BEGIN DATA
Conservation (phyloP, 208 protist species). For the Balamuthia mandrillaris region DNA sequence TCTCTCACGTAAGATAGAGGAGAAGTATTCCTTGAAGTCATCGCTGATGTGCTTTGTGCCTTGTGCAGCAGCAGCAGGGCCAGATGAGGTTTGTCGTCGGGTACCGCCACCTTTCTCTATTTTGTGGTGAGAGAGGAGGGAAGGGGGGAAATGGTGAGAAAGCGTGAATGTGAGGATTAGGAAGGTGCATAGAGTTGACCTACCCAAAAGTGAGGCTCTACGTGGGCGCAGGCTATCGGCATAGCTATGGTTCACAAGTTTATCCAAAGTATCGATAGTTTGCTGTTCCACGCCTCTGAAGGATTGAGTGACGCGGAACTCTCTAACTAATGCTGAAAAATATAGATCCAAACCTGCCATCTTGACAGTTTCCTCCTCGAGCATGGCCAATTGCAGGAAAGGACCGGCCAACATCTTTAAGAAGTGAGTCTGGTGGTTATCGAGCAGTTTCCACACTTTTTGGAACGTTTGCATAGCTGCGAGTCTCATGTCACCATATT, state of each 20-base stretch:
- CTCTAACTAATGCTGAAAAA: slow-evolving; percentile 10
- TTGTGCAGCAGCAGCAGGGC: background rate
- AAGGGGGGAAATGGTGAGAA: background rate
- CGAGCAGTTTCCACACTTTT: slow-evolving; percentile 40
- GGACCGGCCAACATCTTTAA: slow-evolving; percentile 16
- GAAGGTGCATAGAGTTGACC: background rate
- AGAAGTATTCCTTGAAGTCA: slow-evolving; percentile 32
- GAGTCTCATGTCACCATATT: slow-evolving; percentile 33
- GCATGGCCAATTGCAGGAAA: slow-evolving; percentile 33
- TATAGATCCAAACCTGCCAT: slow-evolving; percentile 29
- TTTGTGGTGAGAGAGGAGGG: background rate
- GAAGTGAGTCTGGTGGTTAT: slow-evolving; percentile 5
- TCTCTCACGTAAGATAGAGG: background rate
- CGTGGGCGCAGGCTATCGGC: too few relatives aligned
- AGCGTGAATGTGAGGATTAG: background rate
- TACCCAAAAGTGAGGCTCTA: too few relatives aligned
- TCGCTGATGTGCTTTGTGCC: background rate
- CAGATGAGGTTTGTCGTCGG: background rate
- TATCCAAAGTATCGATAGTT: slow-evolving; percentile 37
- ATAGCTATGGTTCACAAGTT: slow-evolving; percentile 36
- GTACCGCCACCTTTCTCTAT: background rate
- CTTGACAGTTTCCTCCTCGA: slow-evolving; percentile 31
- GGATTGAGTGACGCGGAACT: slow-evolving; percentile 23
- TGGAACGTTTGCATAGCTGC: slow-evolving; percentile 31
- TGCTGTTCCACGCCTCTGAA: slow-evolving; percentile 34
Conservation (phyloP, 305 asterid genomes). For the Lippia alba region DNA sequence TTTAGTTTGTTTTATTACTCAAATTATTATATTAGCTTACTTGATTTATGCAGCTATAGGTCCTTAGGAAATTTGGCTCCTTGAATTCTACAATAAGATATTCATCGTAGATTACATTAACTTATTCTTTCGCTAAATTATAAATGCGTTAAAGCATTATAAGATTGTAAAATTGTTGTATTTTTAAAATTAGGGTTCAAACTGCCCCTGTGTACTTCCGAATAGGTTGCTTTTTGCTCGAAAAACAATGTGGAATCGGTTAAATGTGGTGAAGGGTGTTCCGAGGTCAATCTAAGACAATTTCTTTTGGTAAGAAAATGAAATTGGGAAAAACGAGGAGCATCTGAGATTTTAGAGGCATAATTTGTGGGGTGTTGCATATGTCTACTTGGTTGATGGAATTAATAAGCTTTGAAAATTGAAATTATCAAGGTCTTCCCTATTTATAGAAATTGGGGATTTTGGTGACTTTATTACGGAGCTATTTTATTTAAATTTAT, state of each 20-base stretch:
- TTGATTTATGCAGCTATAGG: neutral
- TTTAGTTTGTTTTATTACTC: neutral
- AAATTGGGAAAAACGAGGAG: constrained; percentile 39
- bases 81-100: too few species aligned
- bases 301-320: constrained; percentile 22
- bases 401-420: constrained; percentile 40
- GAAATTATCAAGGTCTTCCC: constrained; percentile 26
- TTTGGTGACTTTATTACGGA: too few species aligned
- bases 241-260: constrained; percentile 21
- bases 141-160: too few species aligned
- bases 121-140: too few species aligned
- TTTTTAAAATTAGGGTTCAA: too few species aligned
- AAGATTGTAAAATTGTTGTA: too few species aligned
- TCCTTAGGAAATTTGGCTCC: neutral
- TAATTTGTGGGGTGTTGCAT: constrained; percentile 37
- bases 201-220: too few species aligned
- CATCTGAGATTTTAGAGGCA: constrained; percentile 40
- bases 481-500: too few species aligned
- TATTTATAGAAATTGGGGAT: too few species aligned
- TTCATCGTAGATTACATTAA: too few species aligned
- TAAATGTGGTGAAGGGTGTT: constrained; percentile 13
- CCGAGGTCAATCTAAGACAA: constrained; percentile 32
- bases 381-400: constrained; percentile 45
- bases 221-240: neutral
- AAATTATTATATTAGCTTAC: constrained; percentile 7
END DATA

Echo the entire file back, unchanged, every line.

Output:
Conservation (phyloP, 208 protist species). For the Balamuthia mandrillaris region DNA sequence TCTCTCACGTAAGATAGAGGAGAAGTATTCCTTGAAGTCATCGCTGATGTGCTTTGTGCCTTGTGCAGCAGCAGCAGGGCCAGATGAGGTTTGTCGTCGGGTACCGCCACCTTTCTCTATTTTGTGGTGAGAGAGGAGGGAAGGGGGGAAATGGTGAGAAAGCGTGAATGTGAGGATTAGGAAGGTGCATAGAGTTGACCTACCCAAAAGTGAGGCTCTACGTGGGCGCAGGCTATCGGCATAGCTATGGTTCACAAGTTTATCCAAAGTATCGATAGTTTGCTGTTCCACGCCTCTGAAGGATTGAGTGACGCGGAACTCTCTAACTAATGCTGAAAAATATAGATCCAAACCTGCCATCTTGACAGTTTCCTCCTCGAGCATGGCCAATTGCAGGAAAGGACCGGCCAACATCTTTAAGAAGTGAGTCTGGTGGTTATCGAGCAGTTTCCACACTTTTTGGAACGTTTGCATAGCTGCGAGTCTCATGTCACCATATT, state of each 20-base stretch:
- CTCTAACTAATGCTGAAAAA: slow-evolving; percentile 10
- TTGTGCAGCAGCAGCAGGGC: background rate
- AAGGGGGGAAATGGTGAGAA: background rate
- CGAGCAGTTTCCACACTTTT: slow-evolving; percentile 40
- GGACCGGCCAACATCTTTAA: slow-evolving; percentile 16
- GAAGGTGCATAGAGTTGACC: background rate
- AGAAGTATTCCTTGAAGTCA: slow-evolving; percentile 32
- GAGTCTCATGTCACCATATT: slow-evolving; percentile 33
- GCATGGCCAATTGCAGGAAA: slow-evolving; percentile 33
- TATAGATCCAAACCTGCCAT: slow-evolving; percentile 29
- TTTGTGGTGAGAGAGGAGGG: background rate
- GAAGTGAGTCTGGTGGTTAT: slow-evolving; percentile 5
- TCTCTCACGTAAGATAGAGG: background rate
- CGTGGGCGCAGGCTATCGGC: too few relatives aligned
- AGCGTGAATGTGAGGATTAG: background rate
- TACCCAAAAGTGAGGCTCTA: too few relatives aligned
- TCGCTGATGTGCTTTGTGCC: background rate
- CAGATGAGGTTTGTCGTCGG: background rate
- TATCCAAAGTATCGATAGTT: slow-evolving; percentile 37
- ATAGCTATGGTTCACAAGTT: slow-evolving; percentile 36
- GTACCGCCACCTTTCTCTAT: background rate
- CTTGACAGTTTCCTCCTCGA: slow-evolving; percentile 31
- GGATTGAGTGACGCGGAACT: slow-evolving; percentile 23
- TGGAACGTTTGCATAGCTGC: slow-evolving; percentile 31
- TGCTGTTCCACGCCTCTGAA: slow-evolving; percentile 34
Conservation (phyloP, 305 asterid genomes). For the Lippia alba region DNA sequence TTTAGTTTGTTTTATTACTCAAATTATTATATTAGCTTACTTGATTTATGCAGCTATAGGTCCTTAGGAAATTTGGCTCCTTGAATTCTACAATAAGATATTCATCGTAGATTACATTAACTTATTCTTTCGCTAAATTATAAATGCGTTAAAGCATTATAAGATTGTAAAATTGTTGTATTTTTAAAATTAGGGTTCAAACTGCCCCTGTGTACTTCCGAATAGGTTGCTTTTTGCTCGAAAAACAATGTGGAATCGGTTAAATGTGGTGAAGGGTGTTCCGAGGTCAATCTAAGACAATTTCTTTTGGTAAGAAAATGAAATTGGGAAAAACGAGGAGCATCTGAGATTTTAGAGGCATAATTTGTGGGGTGTTGCATATGTCTACTTGGTTGATGGAATTAATAAGCTTTGAAAATTGAAATTATCAAGGTCTTCCCTATTTATAGAAATTGGGGATTTTGGTGACTTTATTACGGAGCTATTTTATTTAAATTTAT, state of each 20-base stretch:
- TTGATTTATGCAGCTATAGG: neutral
- TTTAGTTTGTTTTATTACTC: neutral
- AAATTGGGAAAAACGAGGAG: constrained; percentile 39
- bases 81-100: too few species aligned
- bases 301-320: constrained; percentile 22
- bases 401-420: constrained; percentile 40
- GAAATTATCAAGGTCTTCCC: constrained; percentile 26
- TTTGGTGACTTTATTACGGA: too few species aligned
- bases 241-260: constrained; percentile 21
- bases 141-160: too few species aligned
- bases 121-140: too few species aligned
- TTTTTAAAATTAGGGTTCAA: too few species aligned
- AAGATTGTAAAATTGTTGTA: too few species aligned
- TCCTTAGGAAATTTGGCTCC: neutral
- TAATTTGTGGGGTGTTGCAT: constrained; percentile 37
- bases 201-220: too few species aligned
- CATCTGAGATTTTAGAGGCA: constrained; percentile 40
- bases 481-500: too few species aligned
- TATTTATAGAAATTGGGGAT: too few species aligned
- TTCATCGTAGATTACATTAA: too few species aligned
- TAAATGTGGTGAAGGGTGTT: constrained; percentile 13
- CCGAGGTCAATCTAAGACAA: constrained; percentile 32
- bases 381-400: constrained; percentile 45
- bases 221-240: neutral
- AAATTATTATATTAGCTTAC: constrained; percentile 7